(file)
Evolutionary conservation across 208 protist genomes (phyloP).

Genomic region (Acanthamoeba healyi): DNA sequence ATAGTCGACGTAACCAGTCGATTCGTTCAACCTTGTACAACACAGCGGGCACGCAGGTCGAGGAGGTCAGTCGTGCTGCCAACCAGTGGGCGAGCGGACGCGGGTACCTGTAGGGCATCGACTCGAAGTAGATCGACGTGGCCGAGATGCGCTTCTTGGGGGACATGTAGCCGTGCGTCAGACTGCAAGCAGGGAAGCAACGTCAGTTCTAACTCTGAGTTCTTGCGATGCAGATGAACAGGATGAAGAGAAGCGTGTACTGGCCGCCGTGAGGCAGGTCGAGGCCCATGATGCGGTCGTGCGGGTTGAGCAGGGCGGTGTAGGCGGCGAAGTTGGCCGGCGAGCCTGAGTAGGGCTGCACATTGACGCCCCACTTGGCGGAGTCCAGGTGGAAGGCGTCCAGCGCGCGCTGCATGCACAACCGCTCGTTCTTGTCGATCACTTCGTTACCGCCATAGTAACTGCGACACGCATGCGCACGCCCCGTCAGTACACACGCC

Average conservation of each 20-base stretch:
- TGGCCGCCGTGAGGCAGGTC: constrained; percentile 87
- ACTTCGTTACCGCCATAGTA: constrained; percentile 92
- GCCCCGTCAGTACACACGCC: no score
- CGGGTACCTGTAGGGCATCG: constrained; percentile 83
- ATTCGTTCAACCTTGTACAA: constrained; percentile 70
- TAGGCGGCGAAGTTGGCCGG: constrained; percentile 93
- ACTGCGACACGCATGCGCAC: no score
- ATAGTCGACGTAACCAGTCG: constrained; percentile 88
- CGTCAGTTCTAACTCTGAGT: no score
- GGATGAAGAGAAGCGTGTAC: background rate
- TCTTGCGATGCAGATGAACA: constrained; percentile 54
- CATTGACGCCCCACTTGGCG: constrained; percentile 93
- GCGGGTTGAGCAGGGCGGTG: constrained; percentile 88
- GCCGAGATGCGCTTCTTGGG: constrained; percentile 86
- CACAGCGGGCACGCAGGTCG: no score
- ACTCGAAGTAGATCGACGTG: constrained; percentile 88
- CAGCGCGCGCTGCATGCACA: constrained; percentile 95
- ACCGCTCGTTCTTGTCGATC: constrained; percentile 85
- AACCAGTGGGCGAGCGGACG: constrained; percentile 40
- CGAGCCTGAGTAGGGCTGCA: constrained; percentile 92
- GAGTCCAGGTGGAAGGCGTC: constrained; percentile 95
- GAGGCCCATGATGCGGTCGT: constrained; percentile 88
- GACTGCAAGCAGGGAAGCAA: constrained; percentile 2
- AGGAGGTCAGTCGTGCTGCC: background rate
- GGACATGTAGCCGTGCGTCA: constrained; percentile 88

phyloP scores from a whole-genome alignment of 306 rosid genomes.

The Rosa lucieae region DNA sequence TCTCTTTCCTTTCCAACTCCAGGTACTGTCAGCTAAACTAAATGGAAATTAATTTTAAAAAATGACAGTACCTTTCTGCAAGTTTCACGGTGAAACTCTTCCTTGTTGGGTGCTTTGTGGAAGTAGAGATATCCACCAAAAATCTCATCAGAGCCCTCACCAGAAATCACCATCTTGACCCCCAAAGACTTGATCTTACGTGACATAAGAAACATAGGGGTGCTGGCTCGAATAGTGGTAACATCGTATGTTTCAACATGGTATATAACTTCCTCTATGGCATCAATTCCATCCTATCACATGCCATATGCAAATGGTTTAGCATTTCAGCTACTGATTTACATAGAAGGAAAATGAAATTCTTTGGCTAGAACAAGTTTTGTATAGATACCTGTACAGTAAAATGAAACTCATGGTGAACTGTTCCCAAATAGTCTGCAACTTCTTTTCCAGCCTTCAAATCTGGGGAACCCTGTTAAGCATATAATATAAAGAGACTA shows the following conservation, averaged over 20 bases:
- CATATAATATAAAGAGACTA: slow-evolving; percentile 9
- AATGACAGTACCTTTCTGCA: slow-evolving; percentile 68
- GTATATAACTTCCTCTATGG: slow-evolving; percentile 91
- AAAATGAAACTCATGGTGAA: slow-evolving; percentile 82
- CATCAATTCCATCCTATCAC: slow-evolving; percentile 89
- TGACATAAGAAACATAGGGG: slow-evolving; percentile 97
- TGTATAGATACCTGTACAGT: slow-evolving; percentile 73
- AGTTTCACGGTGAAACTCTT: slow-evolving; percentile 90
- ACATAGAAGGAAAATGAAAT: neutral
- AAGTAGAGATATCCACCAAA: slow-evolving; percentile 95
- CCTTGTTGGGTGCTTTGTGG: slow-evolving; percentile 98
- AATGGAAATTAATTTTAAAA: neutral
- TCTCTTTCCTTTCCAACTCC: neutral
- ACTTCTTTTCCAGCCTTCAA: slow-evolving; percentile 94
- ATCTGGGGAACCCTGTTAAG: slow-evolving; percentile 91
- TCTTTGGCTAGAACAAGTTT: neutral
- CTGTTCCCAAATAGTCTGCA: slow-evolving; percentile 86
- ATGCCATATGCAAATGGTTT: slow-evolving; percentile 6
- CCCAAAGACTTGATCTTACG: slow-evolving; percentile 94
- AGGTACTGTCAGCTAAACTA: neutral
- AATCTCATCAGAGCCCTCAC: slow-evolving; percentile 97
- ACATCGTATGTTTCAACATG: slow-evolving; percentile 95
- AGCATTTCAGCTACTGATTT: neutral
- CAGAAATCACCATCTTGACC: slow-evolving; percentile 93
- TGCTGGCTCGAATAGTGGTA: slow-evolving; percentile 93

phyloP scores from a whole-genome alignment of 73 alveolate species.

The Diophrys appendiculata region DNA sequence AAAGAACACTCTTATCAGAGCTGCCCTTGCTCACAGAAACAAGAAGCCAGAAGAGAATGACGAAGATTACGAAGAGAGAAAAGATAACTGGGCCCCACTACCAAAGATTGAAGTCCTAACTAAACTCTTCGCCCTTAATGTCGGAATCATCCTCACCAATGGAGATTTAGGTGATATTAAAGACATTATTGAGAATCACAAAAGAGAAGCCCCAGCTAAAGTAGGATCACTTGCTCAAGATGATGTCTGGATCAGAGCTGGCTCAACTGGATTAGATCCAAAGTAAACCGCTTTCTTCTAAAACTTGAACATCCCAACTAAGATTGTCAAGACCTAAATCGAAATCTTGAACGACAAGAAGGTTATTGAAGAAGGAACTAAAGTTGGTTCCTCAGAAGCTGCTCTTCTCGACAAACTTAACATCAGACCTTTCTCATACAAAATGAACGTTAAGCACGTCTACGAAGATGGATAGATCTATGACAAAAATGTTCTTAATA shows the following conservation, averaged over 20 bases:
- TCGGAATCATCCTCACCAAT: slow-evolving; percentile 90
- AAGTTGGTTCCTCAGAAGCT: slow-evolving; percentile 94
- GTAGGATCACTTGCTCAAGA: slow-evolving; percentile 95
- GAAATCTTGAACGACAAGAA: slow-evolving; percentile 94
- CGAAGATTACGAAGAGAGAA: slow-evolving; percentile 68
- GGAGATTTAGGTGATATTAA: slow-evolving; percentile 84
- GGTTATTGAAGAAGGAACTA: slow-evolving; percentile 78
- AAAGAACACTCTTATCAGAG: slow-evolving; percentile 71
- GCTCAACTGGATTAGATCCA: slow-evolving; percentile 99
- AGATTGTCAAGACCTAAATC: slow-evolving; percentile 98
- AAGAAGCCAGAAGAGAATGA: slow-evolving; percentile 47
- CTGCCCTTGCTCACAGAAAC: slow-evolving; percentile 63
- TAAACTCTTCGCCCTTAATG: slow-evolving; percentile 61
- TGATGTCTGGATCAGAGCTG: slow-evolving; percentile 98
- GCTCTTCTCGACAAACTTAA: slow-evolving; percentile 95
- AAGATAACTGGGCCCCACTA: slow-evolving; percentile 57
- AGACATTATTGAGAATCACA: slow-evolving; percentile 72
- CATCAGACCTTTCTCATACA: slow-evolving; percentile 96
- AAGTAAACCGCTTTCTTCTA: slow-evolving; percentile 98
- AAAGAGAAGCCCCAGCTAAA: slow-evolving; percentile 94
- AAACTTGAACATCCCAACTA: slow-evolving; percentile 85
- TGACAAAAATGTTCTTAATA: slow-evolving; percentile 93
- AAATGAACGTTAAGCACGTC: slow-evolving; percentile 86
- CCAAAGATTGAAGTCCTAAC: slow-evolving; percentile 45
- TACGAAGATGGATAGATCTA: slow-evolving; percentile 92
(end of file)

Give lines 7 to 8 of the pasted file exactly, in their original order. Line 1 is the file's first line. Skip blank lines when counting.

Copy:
- CGGGTACCTGTAGGGCATCG: constrained; percentile 83
- ATTCGTTCAACCTTGTACAA: constrained; percentile 70